Horseplay Is Serious Business


Is there anything more Australian than a horse? Ever since the First Fleet arrived on horseback, horses have been an integral part of Australian life. Every Australian child knows the joy of summer days frolicking in the horse paddock, days at the horse beach swimming with your horse, gathering around the horse barbecue on weekends, and running home from horse school to mum, who would have a nice cold glass of horse milk for you. Our country has had a long love affair with horses – in many cases literally – and the equestrian arts are very much at the heart of who we are as, for want of a better word, "people".

The only thing more Australian than horses, in fact, is betting, which was introduced to this country by Governor William Bligh, owner of Sydney’s first Cash Converters. Ever since then, Australians have loved nothing more than to have a bit of a “flutter”, to go on the “punt”, and to lose their “houses” and "families".

Racing brings together our twin obsessions of horses and gambling in an industry so Australian, it might as well be Ned Kelly wiping Vegemite off his chin with a wombat. So it’s no surprise that the nation has now been gripped by a horsey-betting story that in the annals of history, definitely ranks as a series of occurrences.

The great thing about the Waterhouse-Singo-More Joyous-Joey Johns-another Waterhouse-that other guy-someone else saga is the larger than life characters involved. The glamorous trainer who dresses stupidly and talks funny! The heavy-drinking amoral millionaire! The heavy-drinking footballer! The guy everyone wants to punch! It’s just like a big Hollywood movie! A really long one! That very few people watch!

And of course there’s the intrigue: who said what to whom? Who lied? Is somebody corrupt? Will Gai Waterhouse and Andrew Johns ever “get together”? Mysteries abound, not least that of exactly what was wrong with the horse in the first place. Newspaper reports indicate that it had “heat in the neck”, but so far all enquiries have failed to uncover the truth about what that is. Is it like sunburn? Maybe the horse had menopause? Who knows? The world of racing is a strange and arcane one, and depends for much of its mystique on the fact that nobody is interested enough to learn anything about it.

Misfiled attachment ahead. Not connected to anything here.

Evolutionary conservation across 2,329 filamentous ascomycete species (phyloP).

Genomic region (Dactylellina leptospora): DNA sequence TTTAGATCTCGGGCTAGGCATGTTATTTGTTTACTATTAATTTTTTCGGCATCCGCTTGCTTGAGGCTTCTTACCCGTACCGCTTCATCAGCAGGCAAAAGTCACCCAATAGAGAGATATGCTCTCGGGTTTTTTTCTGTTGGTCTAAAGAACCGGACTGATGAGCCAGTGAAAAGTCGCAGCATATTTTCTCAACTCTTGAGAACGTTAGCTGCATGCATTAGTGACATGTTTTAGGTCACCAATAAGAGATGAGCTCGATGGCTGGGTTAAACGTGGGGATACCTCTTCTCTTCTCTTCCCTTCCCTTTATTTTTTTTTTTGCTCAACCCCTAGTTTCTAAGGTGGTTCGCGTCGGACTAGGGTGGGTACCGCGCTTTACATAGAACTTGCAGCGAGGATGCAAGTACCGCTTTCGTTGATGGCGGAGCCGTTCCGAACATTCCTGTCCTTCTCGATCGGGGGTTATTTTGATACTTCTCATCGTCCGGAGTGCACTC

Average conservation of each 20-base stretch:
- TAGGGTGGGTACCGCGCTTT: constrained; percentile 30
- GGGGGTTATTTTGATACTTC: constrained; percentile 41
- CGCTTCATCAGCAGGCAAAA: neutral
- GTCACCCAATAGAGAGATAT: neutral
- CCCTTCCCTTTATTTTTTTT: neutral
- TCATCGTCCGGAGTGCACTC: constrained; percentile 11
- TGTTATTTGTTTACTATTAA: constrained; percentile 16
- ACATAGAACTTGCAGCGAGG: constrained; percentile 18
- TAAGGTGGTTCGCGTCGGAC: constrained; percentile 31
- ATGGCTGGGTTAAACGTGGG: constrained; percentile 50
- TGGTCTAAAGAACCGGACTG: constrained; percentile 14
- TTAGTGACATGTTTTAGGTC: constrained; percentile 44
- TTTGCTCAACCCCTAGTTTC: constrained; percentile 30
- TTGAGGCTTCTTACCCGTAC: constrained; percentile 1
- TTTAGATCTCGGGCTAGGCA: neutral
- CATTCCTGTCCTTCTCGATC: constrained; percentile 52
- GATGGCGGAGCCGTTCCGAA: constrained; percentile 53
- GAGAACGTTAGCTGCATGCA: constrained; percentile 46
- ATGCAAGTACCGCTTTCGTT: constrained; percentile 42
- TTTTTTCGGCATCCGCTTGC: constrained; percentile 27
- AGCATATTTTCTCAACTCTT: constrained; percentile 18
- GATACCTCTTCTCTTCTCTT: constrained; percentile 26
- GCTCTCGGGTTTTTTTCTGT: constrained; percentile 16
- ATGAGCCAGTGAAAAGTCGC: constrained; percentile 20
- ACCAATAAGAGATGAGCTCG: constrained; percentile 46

And that is perhaps the most fascinating thing about the whole affair: the fact that so much mud is being slung, so many reputations tarnished, and so much money bandied about, on account of an activity which according to all known scientific tests, is extremely boring.

Why are they doing this? Why does Gai Waterhouse, a woman who in spite of her appearance is reputedly in adequate mental health, get up every morning in the middle of the night to stand around timing horses and ordering hay? Did she lose a bet? Was she cursed by a gypsy? Is she trying to pay a ransom to ruthless kidnappers? It’s inexplicable behaviour.

And then there’s John Singleton, who apparently actually owns horses. Yeah, horses: plural. It’s not like he owns one horse, just to get around. He actually owns numerous horses, and I’ve heard he doesn’t ride any of them, or even get them to pull a buggy. He bought them just so they could run around like idiots. My sources tell me he pays thousands, even millions of dollars for these horses! Even though there are clearly much better ways to spend large amounts of money, like personal helicopters, private parties at the Hog’s Breath Café, or VIP status at high-class brothels. If John Singleton has passed up any or all of these just so he can buy some horses, he may require an intervention.

Now Tom Waterhouse I sort of understand. He was obviously brought up in a toxic, heavily pro-crazy-horse-shenanigans environment, and it turned him into the twisted beast we see today. It just goes to show how important upbringing is. It’s easy to just write young Tom off as a moral vacuum, as an empty shell of a man who can find satisfaction in nothing except amassing more wealth at the expense of others. It’s all too easy to believe that Tom Waterhouse is simply evidence of God’s decision to create evil so as to better illuminate humanity’s nobler nature, or that he is a creature who long ago abandoned any attempt to live in the world as a regular human being, and instead accepted some kind of Satanic bargain in which he would gain enormous riches, but forfeit any ability to make friends or not get spat on by strangers.